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I can now say that I’ve finished my first week of work as a research assistant in the Gibbs Lab at Oregon Health & Science University! The lab is focused on the study and synthesis of fluorescent dyes (known as fluorophores) for a variety of uses, ranging from nerve-sparing surgery to visualization of tumors. So my research is very interdisciplinary – I’d describe it as a mix between biomedical engineering and neuroscience and chemistry.
Although this is my first real job—not a neighborhood tutoring gig, not a weekend cat-sitting post, not a summer internship or a part-time lacrosse coach position—it’s far from my first time in this lab. Last summer (or “the summer before COVID,” as I like to think of it), I spent my eight-week internship trying to answer the same scientific question I’m now working to solve as an official employee: what is the protein target of nerve-specific fluorophore Oxazine 4?
Aside from the masks and the fact that our weekly lab meetings are now held virtually, not much has changed in the year or so that I’ve been away. The end goal is still the same: that my findings will pave the way toward gaining FDA approval and making Oxazine 4 available for use in image-guided nerve-sparing surgery—a procedure that would help surgeons avoid severing or otherwise damaging their patients’ nerves in the operating room. Before my internship last summer, I had never heard of, or even thought about, the possibility of intraoperative nerve damage. So I was shocked to learn that it’s a problem that causes pain and/or loss of function for roughly 600,000 patients every year. That simple statistic is what motivated me throughout all of last summer and continues to get me through long days in the lab!
It’s exciting to be back in the Gibbs Lab, to reunite with my former mentors and return to this familiar project! More updates to come, so stay tuned!
4.5E14, 1.2E2, 94, 59…
I sat stock-still with my body contorted in an awkward position, the tingling and prickling of pins and needles in my limbs hardly registering as I fixated my gaze on the screen with intense, sober concentration, for fear that everything would go awry upon the slightest falter.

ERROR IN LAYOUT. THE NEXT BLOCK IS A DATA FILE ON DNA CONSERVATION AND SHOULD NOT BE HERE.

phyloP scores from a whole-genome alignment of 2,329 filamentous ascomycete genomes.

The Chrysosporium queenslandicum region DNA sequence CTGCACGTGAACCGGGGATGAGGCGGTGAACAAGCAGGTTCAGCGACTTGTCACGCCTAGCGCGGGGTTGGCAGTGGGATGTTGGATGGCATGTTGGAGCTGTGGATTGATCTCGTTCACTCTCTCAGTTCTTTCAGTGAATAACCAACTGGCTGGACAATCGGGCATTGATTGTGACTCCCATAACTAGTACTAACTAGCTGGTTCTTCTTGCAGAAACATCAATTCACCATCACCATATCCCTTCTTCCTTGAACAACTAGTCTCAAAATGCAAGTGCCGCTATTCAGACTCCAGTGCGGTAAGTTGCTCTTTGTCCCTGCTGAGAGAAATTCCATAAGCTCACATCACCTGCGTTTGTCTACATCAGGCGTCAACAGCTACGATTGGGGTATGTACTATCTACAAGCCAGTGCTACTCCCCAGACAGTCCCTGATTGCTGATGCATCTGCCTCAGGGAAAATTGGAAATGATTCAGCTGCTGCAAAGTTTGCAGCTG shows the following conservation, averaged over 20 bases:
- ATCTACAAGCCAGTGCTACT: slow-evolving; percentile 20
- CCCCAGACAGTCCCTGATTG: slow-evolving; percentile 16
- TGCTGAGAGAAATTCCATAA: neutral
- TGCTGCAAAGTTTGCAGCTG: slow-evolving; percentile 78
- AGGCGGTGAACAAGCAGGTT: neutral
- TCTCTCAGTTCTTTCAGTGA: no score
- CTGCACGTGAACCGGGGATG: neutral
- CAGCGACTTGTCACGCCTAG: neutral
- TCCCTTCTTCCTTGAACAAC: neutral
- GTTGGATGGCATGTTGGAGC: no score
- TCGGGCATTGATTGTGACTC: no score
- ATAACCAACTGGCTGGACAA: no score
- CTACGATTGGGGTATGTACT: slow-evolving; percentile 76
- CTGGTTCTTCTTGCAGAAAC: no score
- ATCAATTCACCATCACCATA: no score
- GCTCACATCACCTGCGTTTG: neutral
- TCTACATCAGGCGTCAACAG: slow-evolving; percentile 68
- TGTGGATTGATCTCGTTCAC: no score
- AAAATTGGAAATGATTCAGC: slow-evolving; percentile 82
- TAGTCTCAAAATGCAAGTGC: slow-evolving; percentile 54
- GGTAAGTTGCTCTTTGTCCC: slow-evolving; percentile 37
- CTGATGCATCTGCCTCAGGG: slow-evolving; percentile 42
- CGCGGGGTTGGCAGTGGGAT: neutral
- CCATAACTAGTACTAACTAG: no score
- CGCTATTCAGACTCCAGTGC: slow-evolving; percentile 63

…32, 1.8, 0.04, 0.0015…
Alongside the pleasant surprise of an acceleration in the numerical descent emerged a growing, albeit subdued, exhilaration. Prior disappointments had conditioned a wariness that prevailed over my innate optimism.
“Come on…just a bit more!” With the solution literally on the brink of convergence, I prayed earnestly, as though sincerity could somehow tame wild and unpredictable digits into acquiescence. And as though in willful defiance, the numbers deviated off trajectory at that critical moment, lapsing into crippling stagnation– the prelude to eventual failure.
To my uninitiated past self, finite element analysis (FEA) seemed fairly straightforward. Just assemble basic geometries to form a three-dimensional model, input some values and leave all the complicated and cumbersome calculations to the software. What could possibly go wrong?
Well, as it turned out, just about everything.
Running an FEA simulation as an amateur is analogous to orchestrating a battle against an ambiguous opponent without even being fully aware of your own capabilities. You cannot bear witness to the battle as it plays out in a virtual arena, only managing to steal glimpses of its progress through less-than-informative error estimates and iteration loggers– the sole basis for you to evaluate and revise your battle strategies.
Worst of all, when you encounter a protracted battle, you’re faced with a difficult choice. Either persist at the risk of wasting more time, or recall your troops and reconfigure a new battle strategy, though potentially letting victory slip away when it is almost within reach. Making an informed decision is well-nigh impossible when so much is shrouded in mystery.
And just when you think you have it all figured out, you are caught unawares by unexpected results that instantly unravel the fabric of understanding you have painstakingly woven, thrusting you back into a helplessly perplexed state.
My experience over the past few months of fumbling in the dark with COMSOL (an FEA software) has been a stark departure from the safe predictability and stabilizing control I am well-accustomed to, but I have gleaned valuable lessons from it.
Identifying the root cause of a failed simulation by analyzing two dimensional cross sections and using a highly simplified model are but some of the strategies I have developed over time to overcome my inexpertise and unfamiliarity with the software. Countless troubleshooting attempts have cultivated courage, resilience and resourcefulness. Trial and error acquired a newfound appeal as I discovered such creative ways to expedite and refine what I hitherto dismissed as a crude and inefficient problem-solving strategy. Perhaps, most importantly, my innate aversion to uncertainty has given way to a thirst for the unexpected and I can’t wait to see what discoveries lie ahead.